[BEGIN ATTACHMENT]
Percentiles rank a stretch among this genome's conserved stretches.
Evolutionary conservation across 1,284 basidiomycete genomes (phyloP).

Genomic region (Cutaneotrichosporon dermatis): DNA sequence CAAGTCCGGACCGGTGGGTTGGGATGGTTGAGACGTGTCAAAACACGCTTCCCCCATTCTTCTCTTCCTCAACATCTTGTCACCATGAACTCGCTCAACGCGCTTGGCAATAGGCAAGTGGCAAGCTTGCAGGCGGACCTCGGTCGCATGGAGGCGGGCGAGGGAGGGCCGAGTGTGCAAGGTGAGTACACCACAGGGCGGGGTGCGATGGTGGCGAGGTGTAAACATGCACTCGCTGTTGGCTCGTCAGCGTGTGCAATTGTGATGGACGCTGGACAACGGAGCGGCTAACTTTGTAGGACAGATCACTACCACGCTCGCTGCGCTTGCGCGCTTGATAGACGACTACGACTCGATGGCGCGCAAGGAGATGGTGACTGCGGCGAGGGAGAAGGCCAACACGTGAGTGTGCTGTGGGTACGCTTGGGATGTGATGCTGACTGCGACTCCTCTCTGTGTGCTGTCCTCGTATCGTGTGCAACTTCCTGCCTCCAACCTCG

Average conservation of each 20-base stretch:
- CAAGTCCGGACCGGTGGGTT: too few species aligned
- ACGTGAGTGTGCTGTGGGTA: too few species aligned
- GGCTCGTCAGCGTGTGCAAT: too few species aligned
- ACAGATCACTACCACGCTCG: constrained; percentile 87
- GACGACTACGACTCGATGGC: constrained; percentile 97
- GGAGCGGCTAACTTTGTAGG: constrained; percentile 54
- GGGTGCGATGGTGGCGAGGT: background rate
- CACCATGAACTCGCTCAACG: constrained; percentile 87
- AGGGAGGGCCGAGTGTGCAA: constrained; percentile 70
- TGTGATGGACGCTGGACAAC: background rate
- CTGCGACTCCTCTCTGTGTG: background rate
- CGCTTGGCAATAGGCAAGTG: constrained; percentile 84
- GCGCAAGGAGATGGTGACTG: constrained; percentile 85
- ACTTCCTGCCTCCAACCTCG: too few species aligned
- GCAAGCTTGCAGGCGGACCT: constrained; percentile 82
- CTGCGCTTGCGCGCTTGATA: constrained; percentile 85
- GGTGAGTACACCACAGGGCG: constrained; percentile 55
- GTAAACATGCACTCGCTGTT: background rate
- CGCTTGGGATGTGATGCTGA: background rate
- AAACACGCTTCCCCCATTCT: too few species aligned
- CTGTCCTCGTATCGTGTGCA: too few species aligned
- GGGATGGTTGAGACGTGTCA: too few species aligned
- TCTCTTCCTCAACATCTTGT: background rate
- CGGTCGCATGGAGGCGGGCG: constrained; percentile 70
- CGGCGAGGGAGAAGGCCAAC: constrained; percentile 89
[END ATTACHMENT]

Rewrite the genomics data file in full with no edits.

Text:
Percentiles rank a stretch among this genome's conserved stretches.
Evolutionary conservation across 1,284 basidiomycete genomes (phyloP).

Genomic region (Cutaneotrichosporon dermatis): DNA sequence CAAGTCCGGACCGGTGGGTTGGGATGGTTGAGACGTGTCAAAACACGCTTCCCCCATTCTTCTCTTCCTCAACATCTTGTCACCATGAACTCGCTCAACGCGCTTGGCAATAGGCAAGTGGCAAGCTTGCAGGCGGACCTCGGTCGCATGGAGGCGGGCGAGGGAGGGCCGAGTGTGCAAGGTGAGTACACCACAGGGCGGGGTGCGATGGTGGCGAGGTGTAAACATGCACTCGCTGTTGGCTCGTCAGCGTGTGCAATTGTGATGGACGCTGGACAACGGAGCGGCTAACTTTGTAGGACAGATCACTACCACGCTCGCTGCGCTTGCGCGCTTGATAGACGACTACGACTCGATGGCGCGCAAGGAGATGGTGACTGCGGCGAGGGAGAAGGCCAACACGTGAGTGTGCTGTGGGTACGCTTGGGATGTGATGCTGACTGCGACTCCTCTCTGTGTGCTGTCCTCGTATCGTGTGCAACTTCCTGCCTCCAACCTCG

Average conservation of each 20-base stretch:
- CAAGTCCGGACCGGTGGGTT: too few species aligned
- ACGTGAGTGTGCTGTGGGTA: too few species aligned
- GGCTCGTCAGCGTGTGCAAT: too few species aligned
- ACAGATCACTACCACGCTCG: constrained; percentile 87
- GACGACTACGACTCGATGGC: constrained; percentile 97
- GGAGCGGCTAACTTTGTAGG: constrained; percentile 54
- GGGTGCGATGGTGGCGAGGT: background rate
- CACCATGAACTCGCTCAACG: constrained; percentile 87
- AGGGAGGGCCGAGTGTGCAA: constrained; percentile 70
- TGTGATGGACGCTGGACAAC: background rate
- CTGCGACTCCTCTCTGTGTG: background rate
- CGCTTGGCAATAGGCAAGTG: constrained; percentile 84
- GCGCAAGGAGATGGTGACTG: constrained; percentile 85
- ACTTCCTGCCTCCAACCTCG: too few species aligned
- GCAAGCTTGCAGGCGGACCT: constrained; percentile 82
- CTGCGCTTGCGCGCTTGATA: constrained; percentile 85
- GGTGAGTACACCACAGGGCG: constrained; percentile 55
- GTAAACATGCACTCGCTGTT: background rate
- CGCTTGGGATGTGATGCTGA: background rate
- AAACACGCTTCCCCCATTCT: too few species aligned
- CTGTCCTCGTATCGTGTGCA: too few species aligned
- GGGATGGTTGAGACGTGTCA: too few species aligned
- TCTCTTCCTCAACATCTTGT: background rate
- CGGTCGCATGGAGGCGGGCG: constrained; percentile 70
- CGGCGAGGGAGAAGGCCAAC: constrained; percentile 89